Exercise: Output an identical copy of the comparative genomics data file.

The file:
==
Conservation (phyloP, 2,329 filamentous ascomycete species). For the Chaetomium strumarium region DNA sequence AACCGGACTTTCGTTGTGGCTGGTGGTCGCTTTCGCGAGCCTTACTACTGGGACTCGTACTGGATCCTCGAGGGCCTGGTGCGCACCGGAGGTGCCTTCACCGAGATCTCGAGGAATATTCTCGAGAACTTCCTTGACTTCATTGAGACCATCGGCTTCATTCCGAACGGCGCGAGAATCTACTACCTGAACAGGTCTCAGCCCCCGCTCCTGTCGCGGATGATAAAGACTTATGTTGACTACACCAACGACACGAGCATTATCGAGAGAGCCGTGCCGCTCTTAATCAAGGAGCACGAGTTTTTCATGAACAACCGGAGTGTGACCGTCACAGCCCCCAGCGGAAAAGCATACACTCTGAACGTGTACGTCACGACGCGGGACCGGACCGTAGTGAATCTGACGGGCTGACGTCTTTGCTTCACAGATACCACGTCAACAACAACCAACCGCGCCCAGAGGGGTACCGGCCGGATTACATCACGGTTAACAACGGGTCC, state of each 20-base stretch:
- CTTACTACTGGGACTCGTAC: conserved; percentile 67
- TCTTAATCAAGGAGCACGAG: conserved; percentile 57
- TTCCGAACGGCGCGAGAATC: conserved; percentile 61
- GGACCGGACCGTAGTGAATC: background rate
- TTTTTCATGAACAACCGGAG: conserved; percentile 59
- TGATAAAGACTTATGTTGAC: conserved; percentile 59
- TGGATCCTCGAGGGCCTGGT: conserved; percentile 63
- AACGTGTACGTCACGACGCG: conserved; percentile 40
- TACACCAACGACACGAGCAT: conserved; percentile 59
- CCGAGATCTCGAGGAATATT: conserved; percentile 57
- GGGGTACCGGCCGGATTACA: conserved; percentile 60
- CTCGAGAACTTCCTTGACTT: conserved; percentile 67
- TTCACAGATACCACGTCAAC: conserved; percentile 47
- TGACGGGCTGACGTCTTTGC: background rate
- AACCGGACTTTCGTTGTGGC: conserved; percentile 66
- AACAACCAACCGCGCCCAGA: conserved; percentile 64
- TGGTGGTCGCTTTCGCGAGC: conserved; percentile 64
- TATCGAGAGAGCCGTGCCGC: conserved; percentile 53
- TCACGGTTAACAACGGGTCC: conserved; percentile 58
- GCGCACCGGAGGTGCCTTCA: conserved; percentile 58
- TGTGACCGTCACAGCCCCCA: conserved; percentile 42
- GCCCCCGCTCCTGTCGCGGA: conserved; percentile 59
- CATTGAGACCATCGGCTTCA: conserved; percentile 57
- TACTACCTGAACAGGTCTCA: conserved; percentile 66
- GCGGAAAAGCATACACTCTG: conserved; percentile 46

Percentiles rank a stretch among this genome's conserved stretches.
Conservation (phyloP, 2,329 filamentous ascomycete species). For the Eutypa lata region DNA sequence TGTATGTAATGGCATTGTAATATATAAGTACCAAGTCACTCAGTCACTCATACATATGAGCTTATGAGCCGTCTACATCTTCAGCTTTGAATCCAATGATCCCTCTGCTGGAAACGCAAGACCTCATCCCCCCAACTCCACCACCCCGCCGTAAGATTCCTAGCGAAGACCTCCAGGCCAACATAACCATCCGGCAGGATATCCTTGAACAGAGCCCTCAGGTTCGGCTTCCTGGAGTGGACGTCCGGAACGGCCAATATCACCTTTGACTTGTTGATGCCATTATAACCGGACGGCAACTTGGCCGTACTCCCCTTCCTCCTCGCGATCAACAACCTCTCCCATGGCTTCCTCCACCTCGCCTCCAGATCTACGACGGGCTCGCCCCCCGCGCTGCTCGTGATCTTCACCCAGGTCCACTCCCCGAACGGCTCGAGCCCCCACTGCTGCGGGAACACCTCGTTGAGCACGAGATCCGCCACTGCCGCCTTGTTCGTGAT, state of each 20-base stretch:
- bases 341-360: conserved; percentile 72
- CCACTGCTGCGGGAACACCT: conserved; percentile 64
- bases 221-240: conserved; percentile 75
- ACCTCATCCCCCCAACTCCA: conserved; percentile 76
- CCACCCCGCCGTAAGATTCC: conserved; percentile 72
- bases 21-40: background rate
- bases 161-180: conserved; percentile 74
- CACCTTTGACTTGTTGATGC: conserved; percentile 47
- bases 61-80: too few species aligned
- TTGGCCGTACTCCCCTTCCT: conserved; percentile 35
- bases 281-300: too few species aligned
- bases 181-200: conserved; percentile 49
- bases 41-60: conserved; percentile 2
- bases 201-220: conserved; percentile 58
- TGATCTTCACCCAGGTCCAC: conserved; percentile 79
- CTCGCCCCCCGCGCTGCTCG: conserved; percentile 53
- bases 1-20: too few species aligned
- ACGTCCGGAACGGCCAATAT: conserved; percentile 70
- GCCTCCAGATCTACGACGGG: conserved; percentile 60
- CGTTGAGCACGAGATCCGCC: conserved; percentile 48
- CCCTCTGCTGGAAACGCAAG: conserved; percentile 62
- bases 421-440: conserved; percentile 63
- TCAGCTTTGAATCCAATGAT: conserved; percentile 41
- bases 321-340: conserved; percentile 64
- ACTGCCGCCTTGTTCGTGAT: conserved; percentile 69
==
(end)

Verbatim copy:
Conservation (phyloP, 2,329 filamentous ascomycete species). For the Chaetomium strumarium region DNA sequence AACCGGACTTTCGTTGTGGCTGGTGGTCGCTTTCGCGAGCCTTACTACTGGGACTCGTACTGGATCCTCGAGGGCCTGGTGCGCACCGGAGGTGCCTTCACCGAGATCTCGAGGAATATTCTCGAGAACTTCCTTGACTTCATTGAGACCATCGGCTTCATTCCGAACGGCGCGAGAATCTACTACCTGAACAGGTCTCAGCCCCCGCTCCTGTCGCGGATGATAAAGACTTATGTTGACTACACCAACGACACGAGCATTATCGAGAGAGCCGTGCCGCTCTTAATCAAGGAGCACGAGTTTTTCATGAACAACCGGAGTGTGACCGTCACAGCCCCCAGCGGAAAAGCATACACTCTGAACGTGTACGTCACGACGCGGGACCGGACCGTAGTGAATCTGACGGGCTGACGTCTTTGCTTCACAGATACCACGTCAACAACAACCAACCGCGCCCAGAGGGGTACCGGCCGGATTACATCACGGTTAACAACGGGTCC, state of each 20-base stretch:
- CTTACTACTGGGACTCGTAC: conserved; percentile 67
- TCTTAATCAAGGAGCACGAG: conserved; percentile 57
- TTCCGAACGGCGCGAGAATC: conserved; percentile 61
- GGACCGGACCGTAGTGAATC: background rate
- TTTTTCATGAACAACCGGAG: conserved; percentile 59
- TGATAAAGACTTATGTTGAC: conserved; percentile 59
- TGGATCCTCGAGGGCCTGGT: conserved; percentile 63
- AACGTGTACGTCACGACGCG: conserved; percentile 40
- TACACCAACGACACGAGCAT: conserved; percentile 59
- CCGAGATCTCGAGGAATATT: conserved; percentile 57
- GGGGTACCGGCCGGATTACA: conserved; percentile 60
- CTCGAGAACTTCCTTGACTT: conserved; percentile 67
- TTCACAGATACCACGTCAAC: conserved; percentile 47
- TGACGGGCTGACGTCTTTGC: background rate
- AACCGGACTTTCGTTGTGGC: conserved; percentile 66
- AACAACCAACCGCGCCCAGA: conserved; percentile 64
- TGGTGGTCGCTTTCGCGAGC: conserved; percentile 64
- TATCGAGAGAGCCGTGCCGC: conserved; percentile 53
- TCACGGTTAACAACGGGTCC: conserved; percentile 58
- GCGCACCGGAGGTGCCTTCA: conserved; percentile 58
- TGTGACCGTCACAGCCCCCA: conserved; percentile 42
- GCCCCCGCTCCTGTCGCGGA: conserved; percentile 59
- CATTGAGACCATCGGCTTCA: conserved; percentile 57
- TACTACCTGAACAGGTCTCA: conserved; percentile 66
- GCGGAAAAGCATACACTCTG: conserved; percentile 46

Percentiles rank a stretch among this genome's conserved stretches.
Conservation (phyloP, 2,329 filamentous ascomycete species). For the Eutypa lata region DNA sequence TGTATGTAATGGCATTGTAATATATAAGTACCAAGTCACTCAGTCACTCATACATATGAGCTTATGAGCCGTCTACATCTTCAGCTTTGAATCCAATGATCCCTCTGCTGGAAACGCAAGACCTCATCCCCCCAACTCCACCACCCCGCCGTAAGATTCCTAGCGAAGACCTCCAGGCCAACATAACCATCCGGCAGGATATCCTTGAACAGAGCCCTCAGGTTCGGCTTCCTGGAGTGGACGTCCGGAACGGCCAATATCACCTTTGACTTGTTGATGCCATTATAACCGGACGGCAACTTGGCCGTACTCCCCTTCCTCCTCGCGATCAACAACCTCTCCCATGGCTTCCTCCACCTCGCCTCCAGATCTACGACGGGCTCGCCCCCCGCGCTGCTCGTGATCTTCACCCAGGTCCACTCCCCGAACGGCTCGAGCCCCCACTGCTGCGGGAACACCTCGTTGAGCACGAGATCCGCCACTGCCGCCTTGTTCGTGAT, state of each 20-base stretch:
- bases 341-360: conserved; percentile 72
- CCACTGCTGCGGGAACACCT: conserved; percentile 64
- bases 221-240: conserved; percentile 75
- ACCTCATCCCCCCAACTCCA: conserved; percentile 76
- CCACCCCGCCGTAAGATTCC: conserved; percentile 72
- bases 21-40: background rate
- bases 161-180: conserved; percentile 74
- CACCTTTGACTTGTTGATGC: conserved; percentile 47
- bases 61-80: too few species aligned
- TTGGCCGTACTCCCCTTCCT: conserved; percentile 35
- bases 281-300: too few species aligned
- bases 181-200: conserved; percentile 49
- bases 41-60: conserved; percentile 2
- bases 201-220: conserved; percentile 58
- TGATCTTCACCCAGGTCCAC: conserved; percentile 79
- CTCGCCCCCCGCGCTGCTCG: conserved; percentile 53
- bases 1-20: too few species aligned
- ACGTCCGGAACGGCCAATAT: conserved; percentile 70
- GCCTCCAGATCTACGACGGG: conserved; percentile 60
- CGTTGAGCACGAGATCCGCC: conserved; percentile 48
- CCCTCTGCTGGAAACGCAAG: conserved; percentile 62
- bases 421-440: conserved; percentile 63
- TCAGCTTTGAATCCAATGAT: conserved; percentile 41
- bases 321-340: conserved; percentile 64
- ACTGCCGCCTTGTTCGTGAT: conserved; percentile 69